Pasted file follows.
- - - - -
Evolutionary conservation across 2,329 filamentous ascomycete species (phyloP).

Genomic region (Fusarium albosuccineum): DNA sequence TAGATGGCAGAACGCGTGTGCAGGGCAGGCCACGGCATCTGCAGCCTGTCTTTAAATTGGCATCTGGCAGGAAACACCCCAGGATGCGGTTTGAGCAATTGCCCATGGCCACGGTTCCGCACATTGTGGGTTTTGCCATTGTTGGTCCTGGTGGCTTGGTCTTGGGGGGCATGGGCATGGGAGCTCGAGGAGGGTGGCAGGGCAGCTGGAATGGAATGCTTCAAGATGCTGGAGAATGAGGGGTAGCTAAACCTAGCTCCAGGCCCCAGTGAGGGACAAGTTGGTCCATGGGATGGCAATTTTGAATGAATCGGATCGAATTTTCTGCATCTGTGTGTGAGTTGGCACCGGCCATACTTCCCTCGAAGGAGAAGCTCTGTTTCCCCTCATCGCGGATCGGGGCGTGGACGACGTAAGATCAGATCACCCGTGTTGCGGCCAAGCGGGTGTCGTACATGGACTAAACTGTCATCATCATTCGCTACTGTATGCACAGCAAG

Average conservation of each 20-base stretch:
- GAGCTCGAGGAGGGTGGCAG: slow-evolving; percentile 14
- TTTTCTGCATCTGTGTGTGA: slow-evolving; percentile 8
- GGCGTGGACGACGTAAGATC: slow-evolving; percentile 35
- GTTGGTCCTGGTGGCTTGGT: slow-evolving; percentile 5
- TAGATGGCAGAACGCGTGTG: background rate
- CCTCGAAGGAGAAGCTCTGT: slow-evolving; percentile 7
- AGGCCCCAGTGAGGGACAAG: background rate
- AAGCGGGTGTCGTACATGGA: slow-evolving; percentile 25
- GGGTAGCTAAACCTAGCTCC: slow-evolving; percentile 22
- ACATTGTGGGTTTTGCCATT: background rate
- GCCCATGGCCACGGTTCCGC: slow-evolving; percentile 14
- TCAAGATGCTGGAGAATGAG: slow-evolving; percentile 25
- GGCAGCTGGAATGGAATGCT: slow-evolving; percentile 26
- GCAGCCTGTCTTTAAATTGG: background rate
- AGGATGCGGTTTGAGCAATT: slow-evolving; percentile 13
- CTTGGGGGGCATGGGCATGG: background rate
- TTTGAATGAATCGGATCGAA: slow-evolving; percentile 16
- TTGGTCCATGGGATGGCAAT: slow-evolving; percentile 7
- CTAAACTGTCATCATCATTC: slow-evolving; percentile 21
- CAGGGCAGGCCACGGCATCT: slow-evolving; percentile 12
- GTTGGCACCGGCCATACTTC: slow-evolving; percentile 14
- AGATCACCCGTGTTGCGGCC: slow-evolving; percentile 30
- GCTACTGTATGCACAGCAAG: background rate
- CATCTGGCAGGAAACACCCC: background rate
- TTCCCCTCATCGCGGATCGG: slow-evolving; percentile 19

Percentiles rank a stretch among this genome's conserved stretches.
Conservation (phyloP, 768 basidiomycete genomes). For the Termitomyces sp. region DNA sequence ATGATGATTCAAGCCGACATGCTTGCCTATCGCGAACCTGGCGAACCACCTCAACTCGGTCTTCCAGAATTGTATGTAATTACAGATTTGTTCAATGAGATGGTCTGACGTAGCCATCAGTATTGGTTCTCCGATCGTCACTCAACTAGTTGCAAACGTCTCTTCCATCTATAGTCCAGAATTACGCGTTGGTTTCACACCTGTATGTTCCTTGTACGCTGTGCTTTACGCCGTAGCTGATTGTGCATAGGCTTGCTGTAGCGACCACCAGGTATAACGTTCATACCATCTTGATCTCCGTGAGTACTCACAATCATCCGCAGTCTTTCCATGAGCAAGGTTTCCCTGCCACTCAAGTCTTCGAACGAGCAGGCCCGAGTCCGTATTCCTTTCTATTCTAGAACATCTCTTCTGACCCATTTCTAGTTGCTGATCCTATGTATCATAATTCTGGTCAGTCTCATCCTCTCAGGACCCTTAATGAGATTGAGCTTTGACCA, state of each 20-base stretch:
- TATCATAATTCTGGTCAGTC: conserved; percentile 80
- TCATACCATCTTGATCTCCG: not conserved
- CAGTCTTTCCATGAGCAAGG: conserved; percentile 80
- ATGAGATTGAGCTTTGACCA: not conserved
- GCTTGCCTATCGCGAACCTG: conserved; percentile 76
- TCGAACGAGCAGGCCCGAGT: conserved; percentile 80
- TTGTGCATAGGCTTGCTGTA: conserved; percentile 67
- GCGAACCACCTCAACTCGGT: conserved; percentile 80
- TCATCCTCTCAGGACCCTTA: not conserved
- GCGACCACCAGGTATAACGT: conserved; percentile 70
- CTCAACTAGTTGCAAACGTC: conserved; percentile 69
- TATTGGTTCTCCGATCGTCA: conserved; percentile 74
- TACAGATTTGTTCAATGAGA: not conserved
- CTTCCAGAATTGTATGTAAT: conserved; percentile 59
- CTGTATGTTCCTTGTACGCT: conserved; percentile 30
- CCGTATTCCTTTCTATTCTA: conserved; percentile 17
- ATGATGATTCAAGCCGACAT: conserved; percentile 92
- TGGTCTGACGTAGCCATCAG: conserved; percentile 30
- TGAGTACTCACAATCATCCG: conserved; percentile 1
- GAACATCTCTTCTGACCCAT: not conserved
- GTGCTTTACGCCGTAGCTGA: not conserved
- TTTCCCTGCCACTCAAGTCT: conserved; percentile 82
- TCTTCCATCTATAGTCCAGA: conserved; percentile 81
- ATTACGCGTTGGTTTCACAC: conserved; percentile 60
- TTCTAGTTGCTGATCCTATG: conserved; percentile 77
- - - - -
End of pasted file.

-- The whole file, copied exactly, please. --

Evolutionary conservation across 2,329 filamentous ascomycete species (phyloP).

Genomic region (Fusarium albosuccineum): DNA sequence TAGATGGCAGAACGCGTGTGCAGGGCAGGCCACGGCATCTGCAGCCTGTCTTTAAATTGGCATCTGGCAGGAAACACCCCAGGATGCGGTTTGAGCAATTGCCCATGGCCACGGTTCCGCACATTGTGGGTTTTGCCATTGTTGGTCCTGGTGGCTTGGTCTTGGGGGGCATGGGCATGGGAGCTCGAGGAGGGTGGCAGGGCAGCTGGAATGGAATGCTTCAAGATGCTGGAGAATGAGGGGTAGCTAAACCTAGCTCCAGGCCCCAGTGAGGGACAAGTTGGTCCATGGGATGGCAATTTTGAATGAATCGGATCGAATTTTCTGCATCTGTGTGTGAGTTGGCACCGGCCATACTTCCCTCGAAGGAGAAGCTCTGTTTCCCCTCATCGCGGATCGGGGCGTGGACGACGTAAGATCAGATCACCCGTGTTGCGGCCAAGCGGGTGTCGTACATGGACTAAACTGTCATCATCATTCGCTACTGTATGCACAGCAAG

Average conservation of each 20-base stretch:
- GAGCTCGAGGAGGGTGGCAG: slow-evolving; percentile 14
- TTTTCTGCATCTGTGTGTGA: slow-evolving; percentile 8
- GGCGTGGACGACGTAAGATC: slow-evolving; percentile 35
- GTTGGTCCTGGTGGCTTGGT: slow-evolving; percentile 5
- TAGATGGCAGAACGCGTGTG: background rate
- CCTCGAAGGAGAAGCTCTGT: slow-evolving; percentile 7
- AGGCCCCAGTGAGGGACAAG: background rate
- AAGCGGGTGTCGTACATGGA: slow-evolving; percentile 25
- GGGTAGCTAAACCTAGCTCC: slow-evolving; percentile 22
- ACATTGTGGGTTTTGCCATT: background rate
- GCCCATGGCCACGGTTCCGC: slow-evolving; percentile 14
- TCAAGATGCTGGAGAATGAG: slow-evolving; percentile 25
- GGCAGCTGGAATGGAATGCT: slow-evolving; percentile 26
- GCAGCCTGTCTTTAAATTGG: background rate
- AGGATGCGGTTTGAGCAATT: slow-evolving; percentile 13
- CTTGGGGGGCATGGGCATGG: background rate
- TTTGAATGAATCGGATCGAA: slow-evolving; percentile 16
- TTGGTCCATGGGATGGCAAT: slow-evolving; percentile 7
- CTAAACTGTCATCATCATTC: slow-evolving; percentile 21
- CAGGGCAGGCCACGGCATCT: slow-evolving; percentile 12
- GTTGGCACCGGCCATACTTC: slow-evolving; percentile 14
- AGATCACCCGTGTTGCGGCC: slow-evolving; percentile 30
- GCTACTGTATGCACAGCAAG: background rate
- CATCTGGCAGGAAACACCCC: background rate
- TTCCCCTCATCGCGGATCGG: slow-evolving; percentile 19

Percentiles rank a stretch among this genome's conserved stretches.
Conservation (phyloP, 768 basidiomycete genomes). For the Termitomyces sp. region DNA sequence ATGATGATTCAAGCCGACATGCTTGCCTATCGCGAACCTGGCGAACCACCTCAACTCGGTCTTCCAGAATTGTATGTAATTACAGATTTGTTCAATGAGATGGTCTGACGTAGCCATCAGTATTGGTTCTCCGATCGTCACTCAACTAGTTGCAAACGTCTCTTCCATCTATAGTCCAGAATTACGCGTTGGTTTCACACCTGTATGTTCCTTGTACGCTGTGCTTTACGCCGTAGCTGATTGTGCATAGGCTTGCTGTAGCGACCACCAGGTATAACGTTCATACCATCTTGATCTCCGTGAGTACTCACAATCATCCGCAGTCTTTCCATGAGCAAGGTTTCCCTGCCACTCAAGTCTTCGAACGAGCAGGCCCGAGTCCGTATTCCTTTCTATTCTAGAACATCTCTTCTGACCCATTTCTAGTTGCTGATCCTATGTATCATAATTCTGGTCAGTCTCATCCTCTCAGGACCCTTAATGAGATTGAGCTTTGACCA, state of each 20-base stretch:
- TATCATAATTCTGGTCAGTC: conserved; percentile 80
- TCATACCATCTTGATCTCCG: not conserved
- CAGTCTTTCCATGAGCAAGG: conserved; percentile 80
- ATGAGATTGAGCTTTGACCA: not conserved
- GCTTGCCTATCGCGAACCTG: conserved; percentile 76
- TCGAACGAGCAGGCCCGAGT: conserved; percentile 80
- TTGTGCATAGGCTTGCTGTA: conserved; percentile 67
- GCGAACCACCTCAACTCGGT: conserved; percentile 80
- TCATCCTCTCAGGACCCTTA: not conserved
- GCGACCACCAGGTATAACGT: conserved; percentile 70
- CTCAACTAGTTGCAAACGTC: conserved; percentile 69
- TATTGGTTCTCCGATCGTCA: conserved; percentile 74
- TACAGATTTGTTCAATGAGA: not conserved
- CTTCCAGAATTGTATGTAAT: conserved; percentile 59
- CTGTATGTTCCTTGTACGCT: conserved; percentile 30
- CCGTATTCCTTTCTATTCTA: conserved; percentile 17
- ATGATGATTCAAGCCGACAT: conserved; percentile 92
- TGGTCTGACGTAGCCATCAG: conserved; percentile 30
- TGAGTACTCACAATCATCCG: conserved; percentile 1
- GAACATCTCTTCTGACCCAT: not conserved
- GTGCTTTACGCCGTAGCTGA: not conserved
- TTTCCCTGCCACTCAAGTCT: conserved; percentile 82
- TCTTCCATCTATAGTCCAGA: conserved; percentile 81
- ATTACGCGTTGGTTTCACAC: conserved; percentile 60
- TTCTAGTTGCTGATCCTATG: conserved; percentile 77